The Philosophy of the First Presbyterian Nursery School and Pre-Kindergarten
Where Learning and Love Come Together!
Our educational program is designed to implement instructional practices that are recommended by the New York State guidelines for the Common Core and the National Association for the Education of Young Children. Learning inside our classroom begins with a broad concept. This concept starts as a building block and is further explored by working slowly towards a progression into more complex concepts. This is called Scaffolding. We as early-childhood educators are providing our youngsters with support until they are ready to grasp the next skill. Our goal is to provide developmentally appropriate practices so that our children will participate and learn through concrete, physical, meaningful experiences. This approach to learning focuses on the whole child; the physical, social/emotional, linguistic and cognitive development of our children. Here are some of the examples of learning that will be happening inside our program.
Throughout the school year we will expose our children to many concepts. We will stimulate their thoughts and bring their attention to things that have significant meaning to them in their daily lives. For example, some of these topics will include, themselves, the structure of their families and people from our community. These concepts will be re-visited in new but familiar ways as they begin learning about animals and their habitats. This approach towards learning will begin to increase a child’s attention span. In other words, our children will be able to practice a skill, complete a task and then master new skills. Once again, our program is intended to have our children build upon pre-existing knowledge to learn and master new skills. More importantly, our youngsters will be encouraged to exercise their analytical skills. While using all their senses, they will be given opportunities to recognize similarities and differences. For example, while participating in lessons on cycles and change: life cycles, weather cycles, plant and animal, our children will learn to make inferences and draw their own conclusions.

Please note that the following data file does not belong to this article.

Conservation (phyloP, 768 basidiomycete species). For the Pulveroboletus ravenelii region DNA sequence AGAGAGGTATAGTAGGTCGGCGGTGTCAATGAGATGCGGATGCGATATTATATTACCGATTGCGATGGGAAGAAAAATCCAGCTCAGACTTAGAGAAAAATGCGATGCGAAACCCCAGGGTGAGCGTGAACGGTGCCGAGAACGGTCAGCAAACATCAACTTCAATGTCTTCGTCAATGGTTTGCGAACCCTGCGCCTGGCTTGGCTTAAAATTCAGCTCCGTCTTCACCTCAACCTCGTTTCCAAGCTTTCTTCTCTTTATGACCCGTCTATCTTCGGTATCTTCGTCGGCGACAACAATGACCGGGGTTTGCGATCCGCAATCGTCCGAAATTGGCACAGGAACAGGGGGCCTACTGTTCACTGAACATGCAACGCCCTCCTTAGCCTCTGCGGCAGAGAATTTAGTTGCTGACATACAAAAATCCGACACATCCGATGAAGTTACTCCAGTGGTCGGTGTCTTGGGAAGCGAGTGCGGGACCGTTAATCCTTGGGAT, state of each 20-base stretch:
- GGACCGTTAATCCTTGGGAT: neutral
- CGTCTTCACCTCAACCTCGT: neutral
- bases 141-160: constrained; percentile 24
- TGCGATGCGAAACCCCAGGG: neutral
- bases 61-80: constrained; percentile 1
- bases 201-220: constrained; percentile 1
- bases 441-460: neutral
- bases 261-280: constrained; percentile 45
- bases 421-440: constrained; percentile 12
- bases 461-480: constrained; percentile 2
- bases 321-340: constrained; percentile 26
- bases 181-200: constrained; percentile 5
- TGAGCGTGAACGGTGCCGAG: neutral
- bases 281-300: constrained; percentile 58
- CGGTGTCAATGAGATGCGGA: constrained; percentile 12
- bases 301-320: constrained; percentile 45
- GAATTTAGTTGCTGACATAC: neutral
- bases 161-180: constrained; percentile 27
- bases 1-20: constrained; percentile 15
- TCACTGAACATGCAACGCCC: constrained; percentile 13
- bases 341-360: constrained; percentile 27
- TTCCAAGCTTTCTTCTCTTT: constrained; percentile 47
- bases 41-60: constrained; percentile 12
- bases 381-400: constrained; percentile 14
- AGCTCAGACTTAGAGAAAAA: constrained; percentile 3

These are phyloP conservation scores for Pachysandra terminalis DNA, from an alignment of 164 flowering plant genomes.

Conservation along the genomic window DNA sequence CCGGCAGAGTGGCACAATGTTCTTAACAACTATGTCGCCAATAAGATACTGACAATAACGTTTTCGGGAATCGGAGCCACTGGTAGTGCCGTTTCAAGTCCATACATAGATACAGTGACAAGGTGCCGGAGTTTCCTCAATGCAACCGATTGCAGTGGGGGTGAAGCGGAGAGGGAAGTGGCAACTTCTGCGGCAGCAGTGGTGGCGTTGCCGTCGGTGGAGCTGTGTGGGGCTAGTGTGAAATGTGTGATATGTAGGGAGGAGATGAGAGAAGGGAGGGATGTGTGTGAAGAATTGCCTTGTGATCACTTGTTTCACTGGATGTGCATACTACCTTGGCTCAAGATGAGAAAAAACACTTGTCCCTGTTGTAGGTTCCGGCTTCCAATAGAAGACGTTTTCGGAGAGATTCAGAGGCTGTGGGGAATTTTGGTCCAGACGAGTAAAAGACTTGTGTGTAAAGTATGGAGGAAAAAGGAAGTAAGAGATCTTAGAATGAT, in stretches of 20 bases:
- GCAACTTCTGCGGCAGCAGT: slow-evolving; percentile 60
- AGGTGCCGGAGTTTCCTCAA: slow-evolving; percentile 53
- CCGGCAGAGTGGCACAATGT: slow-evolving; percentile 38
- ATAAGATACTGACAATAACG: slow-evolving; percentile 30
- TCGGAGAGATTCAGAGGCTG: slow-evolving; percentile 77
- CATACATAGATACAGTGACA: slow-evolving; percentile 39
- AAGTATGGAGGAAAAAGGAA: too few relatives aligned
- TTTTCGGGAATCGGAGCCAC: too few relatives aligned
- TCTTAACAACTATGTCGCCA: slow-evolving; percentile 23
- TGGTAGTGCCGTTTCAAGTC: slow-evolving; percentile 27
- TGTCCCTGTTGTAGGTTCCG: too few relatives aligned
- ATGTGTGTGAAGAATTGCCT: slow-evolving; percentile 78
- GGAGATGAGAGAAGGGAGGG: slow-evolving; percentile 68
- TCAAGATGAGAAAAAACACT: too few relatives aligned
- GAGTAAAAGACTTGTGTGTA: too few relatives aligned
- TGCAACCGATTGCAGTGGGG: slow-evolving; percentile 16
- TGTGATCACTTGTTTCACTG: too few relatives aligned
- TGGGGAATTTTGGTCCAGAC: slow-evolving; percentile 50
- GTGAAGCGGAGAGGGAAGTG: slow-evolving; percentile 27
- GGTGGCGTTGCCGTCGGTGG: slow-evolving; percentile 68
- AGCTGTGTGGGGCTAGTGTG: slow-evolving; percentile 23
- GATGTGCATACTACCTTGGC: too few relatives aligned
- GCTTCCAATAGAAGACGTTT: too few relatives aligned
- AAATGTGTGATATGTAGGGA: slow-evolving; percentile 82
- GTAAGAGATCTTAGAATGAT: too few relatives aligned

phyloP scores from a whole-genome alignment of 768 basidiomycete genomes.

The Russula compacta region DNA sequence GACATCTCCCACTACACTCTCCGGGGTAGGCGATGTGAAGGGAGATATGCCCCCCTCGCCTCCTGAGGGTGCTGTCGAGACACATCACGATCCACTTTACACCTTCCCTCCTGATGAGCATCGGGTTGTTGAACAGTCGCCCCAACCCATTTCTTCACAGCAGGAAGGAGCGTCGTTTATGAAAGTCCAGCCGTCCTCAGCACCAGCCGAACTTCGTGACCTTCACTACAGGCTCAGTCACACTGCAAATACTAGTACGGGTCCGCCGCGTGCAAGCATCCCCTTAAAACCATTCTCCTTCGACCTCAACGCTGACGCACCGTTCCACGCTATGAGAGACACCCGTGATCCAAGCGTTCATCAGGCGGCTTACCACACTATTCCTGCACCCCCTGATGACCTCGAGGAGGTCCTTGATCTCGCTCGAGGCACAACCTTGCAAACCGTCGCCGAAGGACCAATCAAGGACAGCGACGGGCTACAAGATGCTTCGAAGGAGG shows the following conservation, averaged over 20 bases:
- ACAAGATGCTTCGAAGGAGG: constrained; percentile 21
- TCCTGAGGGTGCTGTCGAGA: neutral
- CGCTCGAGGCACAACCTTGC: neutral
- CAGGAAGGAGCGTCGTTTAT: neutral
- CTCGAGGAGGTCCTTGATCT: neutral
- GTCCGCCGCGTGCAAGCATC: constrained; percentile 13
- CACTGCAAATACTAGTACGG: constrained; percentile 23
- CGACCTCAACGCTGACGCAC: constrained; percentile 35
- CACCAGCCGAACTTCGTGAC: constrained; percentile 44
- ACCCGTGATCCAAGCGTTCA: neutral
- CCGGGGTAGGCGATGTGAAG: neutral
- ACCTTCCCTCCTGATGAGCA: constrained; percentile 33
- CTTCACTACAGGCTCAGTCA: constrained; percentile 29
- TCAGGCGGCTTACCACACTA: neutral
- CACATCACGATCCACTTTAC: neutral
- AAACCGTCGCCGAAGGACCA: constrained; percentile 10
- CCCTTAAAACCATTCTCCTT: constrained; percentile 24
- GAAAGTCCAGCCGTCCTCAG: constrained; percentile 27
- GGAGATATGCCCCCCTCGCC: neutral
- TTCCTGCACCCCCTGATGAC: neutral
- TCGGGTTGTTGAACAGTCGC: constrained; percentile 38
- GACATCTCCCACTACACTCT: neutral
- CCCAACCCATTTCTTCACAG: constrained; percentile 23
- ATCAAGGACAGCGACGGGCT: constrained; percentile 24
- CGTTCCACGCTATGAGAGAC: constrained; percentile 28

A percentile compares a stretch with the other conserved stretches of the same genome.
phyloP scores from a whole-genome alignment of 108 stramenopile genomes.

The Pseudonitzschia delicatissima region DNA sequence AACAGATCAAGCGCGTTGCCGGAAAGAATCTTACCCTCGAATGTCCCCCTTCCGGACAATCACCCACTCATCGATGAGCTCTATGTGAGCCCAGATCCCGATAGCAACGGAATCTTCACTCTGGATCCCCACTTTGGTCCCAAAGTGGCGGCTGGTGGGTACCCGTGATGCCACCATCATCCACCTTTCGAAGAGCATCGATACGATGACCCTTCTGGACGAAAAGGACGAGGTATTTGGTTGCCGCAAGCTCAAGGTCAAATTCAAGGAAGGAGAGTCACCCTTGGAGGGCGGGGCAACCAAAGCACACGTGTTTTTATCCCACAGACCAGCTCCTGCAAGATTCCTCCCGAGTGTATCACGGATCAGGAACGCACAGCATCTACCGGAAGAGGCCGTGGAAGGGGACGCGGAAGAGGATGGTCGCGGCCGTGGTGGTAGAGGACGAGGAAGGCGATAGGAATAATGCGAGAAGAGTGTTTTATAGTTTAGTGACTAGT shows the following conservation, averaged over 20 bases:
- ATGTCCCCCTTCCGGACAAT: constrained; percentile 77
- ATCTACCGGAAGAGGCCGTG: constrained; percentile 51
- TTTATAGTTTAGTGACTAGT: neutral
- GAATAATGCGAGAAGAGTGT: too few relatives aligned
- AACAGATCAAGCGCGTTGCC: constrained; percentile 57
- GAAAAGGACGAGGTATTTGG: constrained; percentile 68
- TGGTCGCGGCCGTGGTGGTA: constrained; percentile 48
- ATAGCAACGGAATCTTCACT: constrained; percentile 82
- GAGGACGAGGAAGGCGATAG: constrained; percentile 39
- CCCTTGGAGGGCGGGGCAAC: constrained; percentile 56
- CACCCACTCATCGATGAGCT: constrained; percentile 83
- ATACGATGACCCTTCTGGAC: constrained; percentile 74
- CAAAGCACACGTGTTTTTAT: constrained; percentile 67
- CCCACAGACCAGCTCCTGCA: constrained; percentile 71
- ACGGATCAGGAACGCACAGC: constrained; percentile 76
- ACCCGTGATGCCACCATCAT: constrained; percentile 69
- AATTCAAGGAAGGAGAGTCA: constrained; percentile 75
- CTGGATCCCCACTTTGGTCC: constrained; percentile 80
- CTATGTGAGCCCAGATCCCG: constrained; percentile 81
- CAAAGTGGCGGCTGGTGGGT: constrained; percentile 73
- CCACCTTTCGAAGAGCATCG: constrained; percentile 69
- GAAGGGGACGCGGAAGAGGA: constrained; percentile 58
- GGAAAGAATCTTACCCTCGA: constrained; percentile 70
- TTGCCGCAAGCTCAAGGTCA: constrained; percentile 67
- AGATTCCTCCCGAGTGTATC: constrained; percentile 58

During our daily activities, language development will progress through shared language experiences. Classroom literature, discussions at circle time, and social experiences during play and center time are all opportunities to reinforce receptive and expressive language skills. Our children learn to listen and follow instructions as they begin to participate and learn to follow routines and practice good citizenship. It is of no surprise that our children become great listeners when they are anxious to participate in new and exciting activities.
Our nurturing environment will encourage our youngsters to participate in activities as they begin to obtain knowledge about themselves and how that knowledge translates to others. For instance, it has been seen that once a child has mastered a new skill, they will repeat that same skill over and over, celebrating their new accomplishment. We as educators will rejoice in these accomplishments, promoting self- esteem in our children. Moreover, we recognize that when children become self-confident they become self-motivated. Thence, when children become autonomous, classroom instruction becomes more child directed as opposed to teacher directed. This kind of classroom environment will encourage our children to become critical thinkers. Therefore, our classroom discussion will be open to encourage their ideas so that they will know that their opinions are valued in our program. Furthermore, our classroom structure is designed to give our youngsters the ability to self-govern and regulate their own behavior. The daily structure of our classroom provides clear guidelines so that our children will be able to make good decisions and become responsible for their own choices.
In addition, child developmental researchers have also concluded that children perform a head taller when they are amongst their peers. For this reason, all of our learning takes place in social settings. Our educational goal is to have our children participate in groups harmoniously, exercising good citizenship. When children learn to de-center themselves and respect the viewpoints of others, they learn how to participate democratically in a group. For instance, this kind of group cooperation can be observed inside our classroom during our clean-up routine. Children will often work together to problem solve as they begin to sort toys, find missing pieces, classify things according to size or manipulate objects so they may fit on a shelf. This is one example of how children learn the social skills of teamwork and cooperation through meaningful experiences.
PHYSICAL (MOTOR) DEVELOPMENT & COORDINATION…